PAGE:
JF: The idea of MCMC methods is to wander randomly in a space of trees in such a way as to settle down into an equilibrium distsribution of trees that has the desired distribution (in this case, the Bayesian posterior).

TE: OK

JF: Imagine all possible trees, connected to each other so as to form a connected graph.

TE: OK

JF: Suppose we know the distribution of trees f(T) that we want.

TE: Hunnh?

So, putting off for a moment the search for just the right explanation that will yield enlightenment, let's return to the simulation from yesterday. We generate a series of 9 models named 'A' through 'I' with assigned likelihoods 0.1, 0.2, .. 0.9. These values were assigned randomly (for no good reason) and it happens that they are in this order: BCFHEDGIA (B = 0.1, A = 0.9).

Next we construct a Markov chain---a chain whose next step depends only on the current step and not on the previous path, according to a special rule. We wander along this chain, and at the end, we compute the frequency at which we saw the various models. The relative frequencies in the Markov chain will be proportional to their likelihoods.

In fact, the first simulation that I ran just generated the next model randomly, independent of the current position. We compared the likelihood q of the proposal to the likelihood p of the current model. If q > p, we move. If q < p, we still move but only with probability q/p, otherwise we re-sample the current model. The ratio q/p is called the acceptance ratio.

This gives the correct distribution even though it's not really MCMC. It's like throwing darts at the unit square to evaluate the area under the curve y = x

^{2}(here). Where it fails is in searching a "tree and parameter space" that is high-dimensional and mostly very low likelihood. Then the random method cannot get enough good samples because it's too inefficient.

The second method, which is shown in the code that I posted, uses what I think is a particular example of the Metropolis version of MCMC. To make the next move, we choose a proposal whose name is adjacent in the alphabet. From 'C' we choose either 'B' or 'D', from 'I' we choose 'H' or 'A', wrapping around. We calculate the acceptance ratio and act accordingly, as above. The demo showed that this method works, it generates a sample in which the models appear in proportion to their likelihoods. It may converge on the correct distribution faster than the random method, I'm not sure yet.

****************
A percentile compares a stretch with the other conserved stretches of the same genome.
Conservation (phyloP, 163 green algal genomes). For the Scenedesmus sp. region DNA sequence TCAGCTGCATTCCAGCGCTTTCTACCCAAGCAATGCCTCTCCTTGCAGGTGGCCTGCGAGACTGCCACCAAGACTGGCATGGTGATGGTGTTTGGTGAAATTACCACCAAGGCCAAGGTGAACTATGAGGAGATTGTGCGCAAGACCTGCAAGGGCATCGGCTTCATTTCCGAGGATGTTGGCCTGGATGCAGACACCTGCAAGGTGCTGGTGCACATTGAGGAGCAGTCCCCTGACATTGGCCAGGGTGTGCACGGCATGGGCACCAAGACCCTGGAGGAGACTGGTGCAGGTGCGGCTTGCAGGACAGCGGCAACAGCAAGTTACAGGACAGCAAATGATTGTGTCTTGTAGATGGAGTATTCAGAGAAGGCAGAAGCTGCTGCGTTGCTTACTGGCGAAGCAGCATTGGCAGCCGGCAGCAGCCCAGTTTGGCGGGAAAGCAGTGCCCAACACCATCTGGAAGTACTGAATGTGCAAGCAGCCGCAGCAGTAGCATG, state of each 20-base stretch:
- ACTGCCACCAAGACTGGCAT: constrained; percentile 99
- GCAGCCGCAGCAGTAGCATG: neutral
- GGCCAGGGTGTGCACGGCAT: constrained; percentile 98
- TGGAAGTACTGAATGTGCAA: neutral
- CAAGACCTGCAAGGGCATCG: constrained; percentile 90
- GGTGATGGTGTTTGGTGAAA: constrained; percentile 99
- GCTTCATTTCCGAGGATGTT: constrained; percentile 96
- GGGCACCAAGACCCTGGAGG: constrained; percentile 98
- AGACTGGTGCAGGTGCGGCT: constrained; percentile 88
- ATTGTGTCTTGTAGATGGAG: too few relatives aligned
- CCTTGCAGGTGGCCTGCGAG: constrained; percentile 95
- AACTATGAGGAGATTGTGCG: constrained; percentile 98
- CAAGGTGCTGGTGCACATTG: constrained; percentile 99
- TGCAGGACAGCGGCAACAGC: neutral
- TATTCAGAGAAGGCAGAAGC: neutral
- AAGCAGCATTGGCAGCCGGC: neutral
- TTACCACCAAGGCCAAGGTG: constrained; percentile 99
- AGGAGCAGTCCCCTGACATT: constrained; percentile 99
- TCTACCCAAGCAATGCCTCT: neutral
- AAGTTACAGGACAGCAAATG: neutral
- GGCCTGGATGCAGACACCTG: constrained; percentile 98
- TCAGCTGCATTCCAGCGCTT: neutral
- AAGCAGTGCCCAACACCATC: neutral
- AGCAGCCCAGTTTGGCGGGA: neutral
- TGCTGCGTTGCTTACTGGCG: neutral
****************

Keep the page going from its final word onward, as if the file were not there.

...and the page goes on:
The critical feature of the Metropolis version is called 'detailed balance', which means that the probability of moving from model i to model j is equal to the reverse:

`P(M`_{j}|M_{i}) = P(M_{i}|M_{j})

The Hastings modification allows us to use proposal distributions in which detailed balance doesn't hold. In the modified version of the simulation (code below), I generated a list where the models are present at different frequencies in order ABCDEFGHI. Now, for all i and j:

`P(M`_{j}|M_{i}) ≠ P(M_{i}|M_{j})

for example:

`P(M`_{A}|M_{D}) = 4 x P(M_{D}|M_{A})

But MCMC still works if we apply a correction to the acceptance ratio. I compute what I call the "bias", the ratio between the frequencies of the proposal and the current model in the list of models from which proposals are generated. if the acceptance ratio is divided by the bias, then we get the right distribution.

Wigner has a 1960 paper called "The Unreasonable Effectiveness of Mathematics in the Natural Sciences." (wikipedia) It seems to me that the thing we need to understand about MCMC is not how it gets the right distribution of models according to their likelihoods, but why it is successful in finding peaks of probability density in a multi-dimensional space that is not unlike the galaxy---mostly very low density. I'm betting that even MCMC wouldn't work well in this case; I think there has to be some trail of probability density to follow in order to find the peaks.

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